Lavender, a delicate purple flower, grows best in conditions that are hot, dry and sunny.

But a couple in Newport have tried their luck and experimented with the herb, finding a way to keep the plant healthy and happy in central Maine, an area known for its freezing temperature.

“A lot of people come here and it’s like a breath of fresh air,” said Peggy Moore, owner of Moore Manor Lavender on Stetson Road.

The property is open to the public from 10 a.m. to 6 p.m. Monday through Saturday, but people are welcome to schedule sunset visits. Peggy has invited art clubs and garden clubs to come visit and hopes that others can get some enjoyment out of the land.

“We like to go places and take a deep breath and get refreshed,” Peggy said, “so we’re hoping this can be a place where other people can relax.”

The flower, called the “Swiss army knife” of plants, is a natural bug, deer and moth repellent; a useful plant for landscaping; a culinary herb; a natural antibacterial remedy; and a soothing scent for some.

Peggy and Doug Moore started growing a field of lavender in 2014 and selling products at craft fairs, but this is the first year they are opening their backyard to the public to allow people to walk among the rows of varying purple shades and soak in the view. Visitors also can pick the lavender for sale and buy lavender products that Peggy Moore makes.

Peggy raised five children who are now adults and was looking to take on a project with her new time a few years ago, she said. One day, “Doug came in from outside and said, ‘Hey, let’s plant lavender.'”

The couple didn’t know much about the plant at first, but Peggy Moore knew she could make products out of the herb, which is part of the mint family.

“They’re pretty easy to take care of if you start them off right and you get the right variety,” she said.

Finding the right variety is crucial. Varieties of English lavender, which tends to be a bit hardier, is the best fit for Maine. The Moores’ 7-acre property is in Zone 4b, which means the average extreme minimum temperature is as low as minus 25 degrees Fahrenheit. Lavender grows best in Zone 5 and above, Doug Moore said.

The Moores researched and started with about 250 plants the first year to test whether they would survive a Maine winter. The plant doesn’t like to have wet roots, Peggy Moore said, so they had to devise a drainage system. They made small hills with a rototiller, pinning a tarp over it and planting the lavender in gravelly soil.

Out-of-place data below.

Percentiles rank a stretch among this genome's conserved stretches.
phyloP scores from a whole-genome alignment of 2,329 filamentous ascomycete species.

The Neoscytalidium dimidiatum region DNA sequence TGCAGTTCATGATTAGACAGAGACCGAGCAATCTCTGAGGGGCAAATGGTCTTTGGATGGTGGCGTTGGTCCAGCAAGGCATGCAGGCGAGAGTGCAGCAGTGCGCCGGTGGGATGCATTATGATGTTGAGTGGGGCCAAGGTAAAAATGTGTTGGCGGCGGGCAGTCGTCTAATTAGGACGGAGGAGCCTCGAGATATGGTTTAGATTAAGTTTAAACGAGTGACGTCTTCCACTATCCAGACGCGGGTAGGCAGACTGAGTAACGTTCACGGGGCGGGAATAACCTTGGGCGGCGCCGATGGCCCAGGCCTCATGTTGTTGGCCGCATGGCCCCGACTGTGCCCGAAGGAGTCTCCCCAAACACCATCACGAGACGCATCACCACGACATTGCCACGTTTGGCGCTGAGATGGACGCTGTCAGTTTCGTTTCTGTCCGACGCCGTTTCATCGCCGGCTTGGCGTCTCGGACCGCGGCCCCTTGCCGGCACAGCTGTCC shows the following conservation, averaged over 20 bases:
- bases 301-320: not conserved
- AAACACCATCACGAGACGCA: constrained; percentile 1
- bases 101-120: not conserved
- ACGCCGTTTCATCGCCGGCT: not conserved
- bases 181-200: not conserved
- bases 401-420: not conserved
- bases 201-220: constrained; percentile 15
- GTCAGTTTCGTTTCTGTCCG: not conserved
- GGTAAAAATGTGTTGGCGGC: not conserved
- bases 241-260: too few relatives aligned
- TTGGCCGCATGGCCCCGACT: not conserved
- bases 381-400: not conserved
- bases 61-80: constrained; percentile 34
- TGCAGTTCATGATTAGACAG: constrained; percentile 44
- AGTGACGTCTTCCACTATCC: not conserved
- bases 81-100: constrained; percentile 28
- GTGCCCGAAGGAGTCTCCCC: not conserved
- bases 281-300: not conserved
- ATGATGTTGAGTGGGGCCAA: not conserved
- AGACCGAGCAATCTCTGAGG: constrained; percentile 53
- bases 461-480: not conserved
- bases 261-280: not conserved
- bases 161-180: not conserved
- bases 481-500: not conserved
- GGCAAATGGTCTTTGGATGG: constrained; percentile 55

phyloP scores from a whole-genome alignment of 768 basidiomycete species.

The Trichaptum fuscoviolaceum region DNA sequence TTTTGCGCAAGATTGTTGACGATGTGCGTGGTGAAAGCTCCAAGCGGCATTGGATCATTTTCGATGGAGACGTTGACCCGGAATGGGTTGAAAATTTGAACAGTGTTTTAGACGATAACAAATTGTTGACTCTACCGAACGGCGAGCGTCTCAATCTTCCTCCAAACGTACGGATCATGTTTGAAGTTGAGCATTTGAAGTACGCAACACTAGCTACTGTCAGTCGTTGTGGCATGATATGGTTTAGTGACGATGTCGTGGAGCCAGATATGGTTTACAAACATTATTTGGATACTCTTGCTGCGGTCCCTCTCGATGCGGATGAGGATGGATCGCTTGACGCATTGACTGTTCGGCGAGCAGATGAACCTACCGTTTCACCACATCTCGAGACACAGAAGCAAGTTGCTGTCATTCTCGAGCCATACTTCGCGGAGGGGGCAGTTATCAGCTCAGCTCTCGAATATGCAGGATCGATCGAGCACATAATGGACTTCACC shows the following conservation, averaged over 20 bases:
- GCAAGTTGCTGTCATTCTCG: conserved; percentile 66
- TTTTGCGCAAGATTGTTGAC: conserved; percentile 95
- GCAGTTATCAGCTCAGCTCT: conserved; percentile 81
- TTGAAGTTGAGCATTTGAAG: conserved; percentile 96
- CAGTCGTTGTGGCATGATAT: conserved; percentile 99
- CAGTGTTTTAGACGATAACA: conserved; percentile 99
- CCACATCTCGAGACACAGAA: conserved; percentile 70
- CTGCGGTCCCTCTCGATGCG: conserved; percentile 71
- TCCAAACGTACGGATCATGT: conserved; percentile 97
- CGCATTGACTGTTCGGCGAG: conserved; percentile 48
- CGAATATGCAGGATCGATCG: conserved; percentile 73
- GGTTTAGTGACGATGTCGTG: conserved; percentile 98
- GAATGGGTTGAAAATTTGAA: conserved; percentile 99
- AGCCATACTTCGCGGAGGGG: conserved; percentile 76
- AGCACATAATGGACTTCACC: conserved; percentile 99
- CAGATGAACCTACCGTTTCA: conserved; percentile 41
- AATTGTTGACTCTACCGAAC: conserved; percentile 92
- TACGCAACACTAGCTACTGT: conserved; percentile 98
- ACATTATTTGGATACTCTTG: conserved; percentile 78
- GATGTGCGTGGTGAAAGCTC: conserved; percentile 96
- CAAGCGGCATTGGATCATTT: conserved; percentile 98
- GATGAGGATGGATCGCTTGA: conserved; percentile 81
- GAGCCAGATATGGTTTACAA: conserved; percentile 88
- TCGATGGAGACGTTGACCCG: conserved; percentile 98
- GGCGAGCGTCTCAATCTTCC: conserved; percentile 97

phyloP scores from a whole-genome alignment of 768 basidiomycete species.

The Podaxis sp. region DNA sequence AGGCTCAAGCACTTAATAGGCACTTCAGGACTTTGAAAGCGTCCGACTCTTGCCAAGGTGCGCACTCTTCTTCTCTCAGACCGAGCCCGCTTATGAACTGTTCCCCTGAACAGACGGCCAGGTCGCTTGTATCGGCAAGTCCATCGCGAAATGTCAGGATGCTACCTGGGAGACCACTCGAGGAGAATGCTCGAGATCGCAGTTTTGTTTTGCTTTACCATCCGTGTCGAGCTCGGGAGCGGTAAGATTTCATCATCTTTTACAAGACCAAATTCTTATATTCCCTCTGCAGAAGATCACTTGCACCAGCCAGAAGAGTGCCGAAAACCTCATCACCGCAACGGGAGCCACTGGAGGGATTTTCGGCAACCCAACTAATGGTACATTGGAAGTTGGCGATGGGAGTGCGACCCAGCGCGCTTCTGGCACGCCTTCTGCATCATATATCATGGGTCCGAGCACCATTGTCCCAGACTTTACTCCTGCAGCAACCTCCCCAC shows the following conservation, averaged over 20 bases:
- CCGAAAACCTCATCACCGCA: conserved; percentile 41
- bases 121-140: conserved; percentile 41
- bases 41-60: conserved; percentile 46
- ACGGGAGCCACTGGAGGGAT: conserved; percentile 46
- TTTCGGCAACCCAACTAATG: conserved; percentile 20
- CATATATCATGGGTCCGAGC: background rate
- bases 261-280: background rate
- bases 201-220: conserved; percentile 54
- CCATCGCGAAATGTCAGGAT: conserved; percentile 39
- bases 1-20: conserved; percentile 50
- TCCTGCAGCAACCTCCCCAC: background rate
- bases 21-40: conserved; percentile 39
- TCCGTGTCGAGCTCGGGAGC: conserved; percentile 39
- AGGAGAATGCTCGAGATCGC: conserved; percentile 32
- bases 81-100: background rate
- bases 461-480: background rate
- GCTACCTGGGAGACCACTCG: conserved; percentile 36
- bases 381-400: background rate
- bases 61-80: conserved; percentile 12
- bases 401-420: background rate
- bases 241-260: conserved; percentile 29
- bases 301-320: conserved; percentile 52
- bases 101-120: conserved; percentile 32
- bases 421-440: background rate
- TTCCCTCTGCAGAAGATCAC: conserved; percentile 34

They now have nearly 1,000 plants on a half-acre in five varieties that are different shades of purple, and one, Rosea lavender, that is white. They plan to continue to expand and add more plants, Peggy Moore said.

Doug Moore is finishing a small building that his wife will use as a store and drying space to make her products. She cuts the plant when the flowers are just beginning to open and then hangs them up for three weeks before rubbing the stems to detach the buds and sifting through to get the leaves that fall.

While the flower is a perennial that will last at least 10 years, the plants will bloom for only about a month. By the end of July, Peggy Moore already will have picked the flowers to dry them. She expects the lavender will be at its peak — its prettiest — next week. The Moores plan to stay open to the public even after Peggy Moore harvests the plant so people can see the drying process and learn more about what they’re doing.

Peggy Moore makes a number of products out of her lavender that range in cost from $5 to $30, including soap, decorative dried bundles that will last for years, and pillows with flaxseed that can be heated or cooled and used on achy joints. She also makes room mists and cleaning mists with lavender oil that she buys online and also sells at the shop.

“They’re all things that kind of help us,” she said.

Dawn Spack, who visited the field Friday, said she went in part because she’s always been drawn to lavender’s medicinal uses.

“I love that they’re local,” said Spack, who lives in Dexter and usually buys her lavender products online. She also said she “couldn’t wait to cook with it” after Peggy Moore explained its culinary uses.

Moore sells the dried buds with instructions and recipes on how to use lavender in cooking. She first discovered it could be used in food when she and her husband saw a herbes de Provence product in a store before they started growing. It tastes best with chocolate and lemon baked goods, she said, and it can also be used in meat rubs.

“When you bite the cookie, you’re like, ‘What is that flavor?'” she said.

Madeline St. Amour — 861-9239

[email protected]

Twitter: @madelinestamour

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